The Dharmakāya in Sikkimese Vajrayāna Buddhism

The dharmakāya (Tibetan: chos sku) is often translated from Sanskrit as the “Body of Truth,” or “the Absolute Body.” It is one of three bodily manifestations of the Buddha (or, in Sanskrit, Trikāya) that is a doctrine used in Buddhist philosophy as a way to understand the nature of reality. Buddhist studies scholar Paul Harrison (1992) has written that “the Trikāya


doctrine of Buddhism, i.e., the doctrine that the Buddha has three ‘bodies,’ is notorious for its complexities” (p. 44). These complexities reflect the diversity of Buddhism as it has adapted over time to different cultural contexts, which has in turn led to the development of diverse ways to understand the Trikāya theory. For instance, Buddhist studies scholar Tomomichi Nitta (2002) has argued that in a Pāli canon context, the term dhammakāya (Pāli) appears in different contexts, but was consistently “used as a term that expressed the essence of the Buddha” (p. 478). Harrison (1992) has provided an overview of Mahāyāna perspectives on the Trikāya theory. He outlined how the dharmakāya (Sanskrit) is seen as “formless and imperishable, representing the identification of the Buddha with the truth he revealed, or with reality itself.” The other two bodies of the Buddha that make up the Trikāya doctrine are the nirmāṇakāya (Tibetan: sprul sku), translated as “apparitional body” or “transformation body,” which corresponds with the historical Buddha’s physical form; and the saṃbhogakāya (Tibetan: longs sku), the “body of bliss” or “enjoyment body” that is a “more exalted and splendid manifestation of the enlightened personality, still in the realm of form, but visible only to bodhisattvas, those of advanced spiritual capabilities” (p. 44).

For many Buddhist communities, the dharmakāya is not just an abstract philosophical concept, but instead is central to understanding Buddhist conceptions of reality, and in particular, is invoked to represent different interpretations of truth (relative and ultimate) and the possibilities for transformation that are at the core of Buddhist worldviews. Sikkimese Buddhism developed from lineages brought to Sikkim by Tibetans that met and synthesised with local traditions. In popular, oral traditions of Buddhism in Sikkim, the Trikāya are equated with specific Buddhas and Bodhisattvas:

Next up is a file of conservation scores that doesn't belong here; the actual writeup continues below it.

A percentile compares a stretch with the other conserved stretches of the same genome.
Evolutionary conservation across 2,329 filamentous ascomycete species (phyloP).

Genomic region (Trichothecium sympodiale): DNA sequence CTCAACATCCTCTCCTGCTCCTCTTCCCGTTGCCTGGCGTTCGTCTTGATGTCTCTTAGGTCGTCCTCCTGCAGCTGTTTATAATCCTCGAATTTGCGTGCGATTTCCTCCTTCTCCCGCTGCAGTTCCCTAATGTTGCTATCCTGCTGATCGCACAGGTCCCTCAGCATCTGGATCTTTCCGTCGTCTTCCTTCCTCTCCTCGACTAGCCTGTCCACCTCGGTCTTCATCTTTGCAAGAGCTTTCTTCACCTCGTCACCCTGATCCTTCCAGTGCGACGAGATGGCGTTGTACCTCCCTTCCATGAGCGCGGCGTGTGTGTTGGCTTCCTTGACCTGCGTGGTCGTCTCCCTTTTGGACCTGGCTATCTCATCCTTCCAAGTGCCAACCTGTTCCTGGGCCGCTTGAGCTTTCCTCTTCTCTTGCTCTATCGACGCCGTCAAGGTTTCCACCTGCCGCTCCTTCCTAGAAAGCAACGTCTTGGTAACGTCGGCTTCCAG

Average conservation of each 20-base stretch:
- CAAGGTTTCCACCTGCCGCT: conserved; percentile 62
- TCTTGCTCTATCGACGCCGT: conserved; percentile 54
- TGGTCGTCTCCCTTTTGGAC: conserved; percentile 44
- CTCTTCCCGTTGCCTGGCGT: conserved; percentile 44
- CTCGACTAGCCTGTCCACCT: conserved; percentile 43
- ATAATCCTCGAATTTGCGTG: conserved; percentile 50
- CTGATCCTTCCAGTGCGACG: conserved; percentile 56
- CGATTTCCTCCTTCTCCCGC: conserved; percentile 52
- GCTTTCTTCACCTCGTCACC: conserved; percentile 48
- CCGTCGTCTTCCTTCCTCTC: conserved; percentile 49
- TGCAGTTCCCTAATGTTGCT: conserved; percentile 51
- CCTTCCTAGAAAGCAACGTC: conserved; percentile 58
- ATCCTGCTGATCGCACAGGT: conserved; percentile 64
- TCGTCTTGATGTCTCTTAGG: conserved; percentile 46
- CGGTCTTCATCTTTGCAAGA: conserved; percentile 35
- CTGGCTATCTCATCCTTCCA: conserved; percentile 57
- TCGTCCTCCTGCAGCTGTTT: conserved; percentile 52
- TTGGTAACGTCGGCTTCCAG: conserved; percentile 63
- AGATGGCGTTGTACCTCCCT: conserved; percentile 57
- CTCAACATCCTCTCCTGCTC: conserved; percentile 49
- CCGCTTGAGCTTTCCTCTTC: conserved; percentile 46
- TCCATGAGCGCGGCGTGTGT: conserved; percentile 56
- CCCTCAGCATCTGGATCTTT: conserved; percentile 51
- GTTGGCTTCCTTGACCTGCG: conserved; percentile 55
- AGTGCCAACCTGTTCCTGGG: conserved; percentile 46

-­‐ the dharmakāya manifests as Amitābha (Tibetan: ’Od dpag med), a

celestial Buddha that presides over the Western Pure Land of Sukhāvatī;

-­‐ the saṃbhogakāya manifests as Avalokiteśvara (Tibetan: Spyan rasgzigs), the Bodhisattva of compassion;

-­‐ the nirmāṇakāya manifests as Guru Rinpoche (Tibetan: Pad ma’byung gnas), the Tantric yogi who is credited with consolidating

Buddhism in Tibet in the eighth century. He then traveled throughout the Himalayas before he went to the Copper-Coloured Mountain

(Tibetan: Zangs mdog dpal ri), where he is still held to reside. For the majority of Buddhists in Sikkim who do not reside in monasteries or carry out extensive ritual or meditation practice, Guru Rinpoche is the central Buddhist figure in their lives. He is held to be the Buddha of the Three Times (Tibetan: dus gsum sangs rgyas) that historically visited Sikkim. He is equivalent to Amitābha and Avalokiteśvara, but unlike these luminous figures, he can be seen by regular people, so prayers and rituals are often dedicated to him. However, Amitābha as the manifestation of the dharmakāya may also be accessed through intensive practice and eventual transformation into a Buddha, which may take many lives, or through Tantric Buddhist practice may be instantaneous. Many ethnic communities who practice Buddhism in Sikkim2 engage in practices intended to bring about this transformation that cultivate a view of Sikkim’s landscape as the